2004not reportednot reported

(13) Households in temporary accommodation arranged by the local authority pending inquiries, or after being accepted, under homelessness legislation.
(14) Includes expectant mothers. Data collected only since March 2002.
ODPM P1E homelessness returns (quarterly).

Indices of Deprivation

Mrs. Spelman: To ask the Deputy Prime Minister if he will list the electoral wards under which each Super Output Area in the Indices of Deprivation 2004 falls. [188272]

Phil Hope: There are 32,000 Super Output Areas and this is too large to send in this format. I have contacted the Office for National Statistics and it will arrange for the hon. Member to receive a copy of these on CD format.

Local Government

Mr. Drew: To ask the Deputy Prime Minister how many ballots there have been to set up (a) parish and (b) town councils in each of the last three years; and what the result was in each case. [188310]

Mr. Raynsford: In accordance with the provisions set out in the Local Government and Rating Act 1997, the Secretary of State, my right hon. Friend the Deputy Prime Minister may by Order create parish and town councils following petitions from electors in the area of the proposed parish which are presented to principal local authorities. Where parishes are created, they come into existence on the 1 April of the year following the Order being made. The following table shows for each year since 1 April 2000 the outcome of petitions received from principal local authorities in that year or before.
Principal authorityArea(s) which petitioned for parish statusOutcome
BromsgroveLickey EndOne new parish created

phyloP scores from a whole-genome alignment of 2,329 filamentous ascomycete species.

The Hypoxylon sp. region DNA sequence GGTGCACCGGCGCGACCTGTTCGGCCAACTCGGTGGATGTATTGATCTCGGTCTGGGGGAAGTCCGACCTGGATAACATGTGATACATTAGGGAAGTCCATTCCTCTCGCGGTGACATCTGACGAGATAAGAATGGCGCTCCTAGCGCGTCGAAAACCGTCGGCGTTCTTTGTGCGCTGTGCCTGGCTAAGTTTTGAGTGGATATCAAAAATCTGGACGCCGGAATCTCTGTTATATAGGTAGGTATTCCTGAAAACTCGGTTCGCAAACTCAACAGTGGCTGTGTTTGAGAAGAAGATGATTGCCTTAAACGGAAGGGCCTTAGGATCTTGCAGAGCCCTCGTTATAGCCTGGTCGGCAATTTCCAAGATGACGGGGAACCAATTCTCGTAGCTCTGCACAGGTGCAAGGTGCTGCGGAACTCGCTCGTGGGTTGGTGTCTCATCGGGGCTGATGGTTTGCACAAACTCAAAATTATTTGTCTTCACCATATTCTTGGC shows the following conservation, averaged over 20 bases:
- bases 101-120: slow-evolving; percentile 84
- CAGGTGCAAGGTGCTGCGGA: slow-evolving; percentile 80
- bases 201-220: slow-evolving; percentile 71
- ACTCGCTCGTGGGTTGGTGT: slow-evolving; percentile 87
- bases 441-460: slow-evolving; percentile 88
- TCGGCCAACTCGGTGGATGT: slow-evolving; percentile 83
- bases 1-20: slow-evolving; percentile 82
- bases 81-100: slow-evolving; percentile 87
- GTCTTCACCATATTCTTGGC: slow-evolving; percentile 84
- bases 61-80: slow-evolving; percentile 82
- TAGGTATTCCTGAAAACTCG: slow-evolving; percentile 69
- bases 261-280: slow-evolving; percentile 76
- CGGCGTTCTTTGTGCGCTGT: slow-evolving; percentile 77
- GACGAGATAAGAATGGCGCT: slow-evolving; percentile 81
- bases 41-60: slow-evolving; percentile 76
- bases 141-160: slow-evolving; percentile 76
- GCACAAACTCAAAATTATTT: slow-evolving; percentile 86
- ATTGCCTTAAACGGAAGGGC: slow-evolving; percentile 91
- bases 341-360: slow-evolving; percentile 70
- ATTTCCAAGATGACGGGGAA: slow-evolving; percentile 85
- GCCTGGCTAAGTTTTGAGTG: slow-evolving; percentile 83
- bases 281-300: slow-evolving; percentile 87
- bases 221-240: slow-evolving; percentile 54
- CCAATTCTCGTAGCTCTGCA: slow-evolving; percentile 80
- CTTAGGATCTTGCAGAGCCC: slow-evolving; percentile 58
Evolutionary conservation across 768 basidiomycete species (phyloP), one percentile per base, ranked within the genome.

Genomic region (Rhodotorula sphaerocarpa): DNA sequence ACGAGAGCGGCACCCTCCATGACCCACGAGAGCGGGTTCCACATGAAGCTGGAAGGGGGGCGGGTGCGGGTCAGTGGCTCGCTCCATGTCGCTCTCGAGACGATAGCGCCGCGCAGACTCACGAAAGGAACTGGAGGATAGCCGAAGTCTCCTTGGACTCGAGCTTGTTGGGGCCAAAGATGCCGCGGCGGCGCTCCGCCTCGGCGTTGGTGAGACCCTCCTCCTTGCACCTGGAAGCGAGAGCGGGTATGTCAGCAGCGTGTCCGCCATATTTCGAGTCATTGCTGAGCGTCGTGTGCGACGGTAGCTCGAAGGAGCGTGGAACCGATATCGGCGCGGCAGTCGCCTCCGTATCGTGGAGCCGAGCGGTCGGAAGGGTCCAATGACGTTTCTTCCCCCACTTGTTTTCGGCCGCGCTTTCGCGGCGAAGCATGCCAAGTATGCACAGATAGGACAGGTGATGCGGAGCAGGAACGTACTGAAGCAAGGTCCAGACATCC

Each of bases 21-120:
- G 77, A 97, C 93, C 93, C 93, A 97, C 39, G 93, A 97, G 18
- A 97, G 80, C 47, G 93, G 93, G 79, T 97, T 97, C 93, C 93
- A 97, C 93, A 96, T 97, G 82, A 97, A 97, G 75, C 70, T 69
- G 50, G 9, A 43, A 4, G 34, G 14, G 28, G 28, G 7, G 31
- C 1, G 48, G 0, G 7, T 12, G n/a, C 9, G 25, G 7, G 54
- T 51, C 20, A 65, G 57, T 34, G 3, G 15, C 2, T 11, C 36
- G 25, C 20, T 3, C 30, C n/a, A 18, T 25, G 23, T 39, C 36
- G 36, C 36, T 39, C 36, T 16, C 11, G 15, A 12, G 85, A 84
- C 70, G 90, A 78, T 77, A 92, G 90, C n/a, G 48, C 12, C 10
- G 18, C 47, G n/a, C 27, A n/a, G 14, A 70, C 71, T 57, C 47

HarlowChurch LangleyDeclined
Newcastle upon TyneBlakelaw and North FenhamOne new parish created
RestormelSt. AustellDeclined
St. EdmunsburyBracklandConsidered by district review but declined
Wyre ForestKidderminsterDeclined
TotalTwo parishes created
BasildonNoak BridgeOne new parish created
BradfordKeighleyOne new parish created
BurnleyPadihamOne new parish created
BrentwoodWest Hornden Herongate and IngraveTwo new parishes created
DudleyStourbridgeInvalid petition
Leeds MBCShadwellOne new parish created
Newcastle-under-LymeSilverdaleOne new parish created
North West Leicestershire District CouncilEllistown and BattleflatOne new parish created
Stockport MBCOfferton EstateOne new parish created
WarwickRoyal Leamington SpaOne new parish created
Total10 parishes created
North East LincolnshireGreat CoatesOne new parish created
Wear ValleyWest AucklandOne new parish created
TotalTwo parishes created
BedfordBrickhillOne new parish created
Sandy LaneFour new parishes created
GildersomeThree new parishes created
SeftonFormbyOne new parish created
ShepwayFolkestoneTwo new parishes created
Total11 parishes created
FyldeSaint Anne's on the SeaOne new parish created
Total so far1 parish created

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Mr. Drew: To ask the Deputy Prime Minister what opportunities there will be for parish and town councils in his 10-year vision for local government. [188316]

Mr. Raynsford: The vision for local government sees an important role for citizen engagement and participation so that they have greater influence over the delivery of public services. There are a variety of possible models to give communities a stronger voice at local level, one of which is through parish and town councils. The Office of the Deputy Prime Minister intends to issue a discussion document looking at the issue of citizen engagement, including the role of parish and town councils, later this year.